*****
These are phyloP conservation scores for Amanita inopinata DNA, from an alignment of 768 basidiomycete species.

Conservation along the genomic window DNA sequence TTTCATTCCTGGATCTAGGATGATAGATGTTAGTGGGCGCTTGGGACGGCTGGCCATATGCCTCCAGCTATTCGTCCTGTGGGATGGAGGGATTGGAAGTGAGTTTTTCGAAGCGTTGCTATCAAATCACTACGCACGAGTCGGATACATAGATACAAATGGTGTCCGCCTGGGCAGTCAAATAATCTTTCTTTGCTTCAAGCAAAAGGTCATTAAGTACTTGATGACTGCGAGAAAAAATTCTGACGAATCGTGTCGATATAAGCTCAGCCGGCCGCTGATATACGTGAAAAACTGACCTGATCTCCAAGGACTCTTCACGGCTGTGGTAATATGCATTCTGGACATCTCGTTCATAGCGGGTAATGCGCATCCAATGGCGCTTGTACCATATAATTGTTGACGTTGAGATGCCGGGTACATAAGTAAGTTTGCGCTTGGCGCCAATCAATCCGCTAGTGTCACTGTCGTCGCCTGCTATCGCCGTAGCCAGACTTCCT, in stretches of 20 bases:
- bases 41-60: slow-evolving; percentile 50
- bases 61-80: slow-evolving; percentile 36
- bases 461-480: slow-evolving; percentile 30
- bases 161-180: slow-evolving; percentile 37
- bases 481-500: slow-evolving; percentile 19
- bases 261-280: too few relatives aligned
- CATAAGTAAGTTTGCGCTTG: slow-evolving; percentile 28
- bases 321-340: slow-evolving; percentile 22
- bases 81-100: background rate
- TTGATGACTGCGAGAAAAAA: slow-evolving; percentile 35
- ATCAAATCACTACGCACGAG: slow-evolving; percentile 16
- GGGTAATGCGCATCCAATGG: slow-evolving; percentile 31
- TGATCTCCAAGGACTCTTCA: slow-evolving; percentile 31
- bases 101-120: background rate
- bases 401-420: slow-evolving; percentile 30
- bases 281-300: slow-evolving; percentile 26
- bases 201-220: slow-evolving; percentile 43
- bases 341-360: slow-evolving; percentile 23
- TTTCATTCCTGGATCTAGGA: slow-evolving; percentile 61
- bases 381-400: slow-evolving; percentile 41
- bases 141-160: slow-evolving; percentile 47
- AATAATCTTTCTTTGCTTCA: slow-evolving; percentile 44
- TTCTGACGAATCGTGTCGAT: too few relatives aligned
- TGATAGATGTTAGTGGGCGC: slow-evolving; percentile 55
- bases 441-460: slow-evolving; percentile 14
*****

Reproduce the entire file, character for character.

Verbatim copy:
These are phyloP conservation scores for Amanita inopinata DNA, from an alignment of 768 basidiomycete species.

Conservation along the genomic window DNA sequence TTTCATTCCTGGATCTAGGATGATAGATGTTAGTGGGCGCTTGGGACGGCTGGCCATATGCCTCCAGCTATTCGTCCTGTGGGATGGAGGGATTGGAAGTGAGTTTTTCGAAGCGTTGCTATCAAATCACTACGCACGAGTCGGATACATAGATACAAATGGTGTCCGCCTGGGCAGTCAAATAATCTTTCTTTGCTTCAAGCAAAAGGTCATTAAGTACTTGATGACTGCGAGAAAAAATTCTGACGAATCGTGTCGATATAAGCTCAGCCGGCCGCTGATATACGTGAAAAACTGACCTGATCTCCAAGGACTCTTCACGGCTGTGGTAATATGCATTCTGGACATCTCGTTCATAGCGGGTAATGCGCATCCAATGGCGCTTGTACCATATAATTGTTGACGTTGAGATGCCGGGTACATAAGTAAGTTTGCGCTTGGCGCCAATCAATCCGCTAGTGTCACTGTCGTCGCCTGCTATCGCCGTAGCCAGACTTCCT, in stretches of 20 bases:
- bases 41-60: slow-evolving; percentile 50
- bases 61-80: slow-evolving; percentile 36
- bases 461-480: slow-evolving; percentile 30
- bases 161-180: slow-evolving; percentile 37
- bases 481-500: slow-evolving; percentile 19
- bases 261-280: too few relatives aligned
- CATAAGTAAGTTTGCGCTTG: slow-evolving; percentile 28
- bases 321-340: slow-evolving; percentile 22
- bases 81-100: background rate
- TTGATGACTGCGAGAAAAAA: slow-evolving; percentile 35
- ATCAAATCACTACGCACGAG: slow-evolving; percentile 16
- GGGTAATGCGCATCCAATGG: slow-evolving; percentile 31
- TGATCTCCAAGGACTCTTCA: slow-evolving; percentile 31
- bases 101-120: background rate
- bases 401-420: slow-evolving; percentile 30
- bases 281-300: slow-evolving; percentile 26
- bases 201-220: slow-evolving; percentile 43
- bases 341-360: slow-evolving; percentile 23
- TTTCATTCCTGGATCTAGGA: slow-evolving; percentile 61
- bases 381-400: slow-evolving; percentile 41
- bases 141-160: slow-evolving; percentile 47
- AATAATCTTTCTTTGCTTCA: slow-evolving; percentile 44
- TTCTGACGAATCGTGTCGAT: too few relatives aligned
- TGATAGATGTTAGTGGGCGC: slow-evolving; percentile 55
- bases 441-460: slow-evolving; percentile 14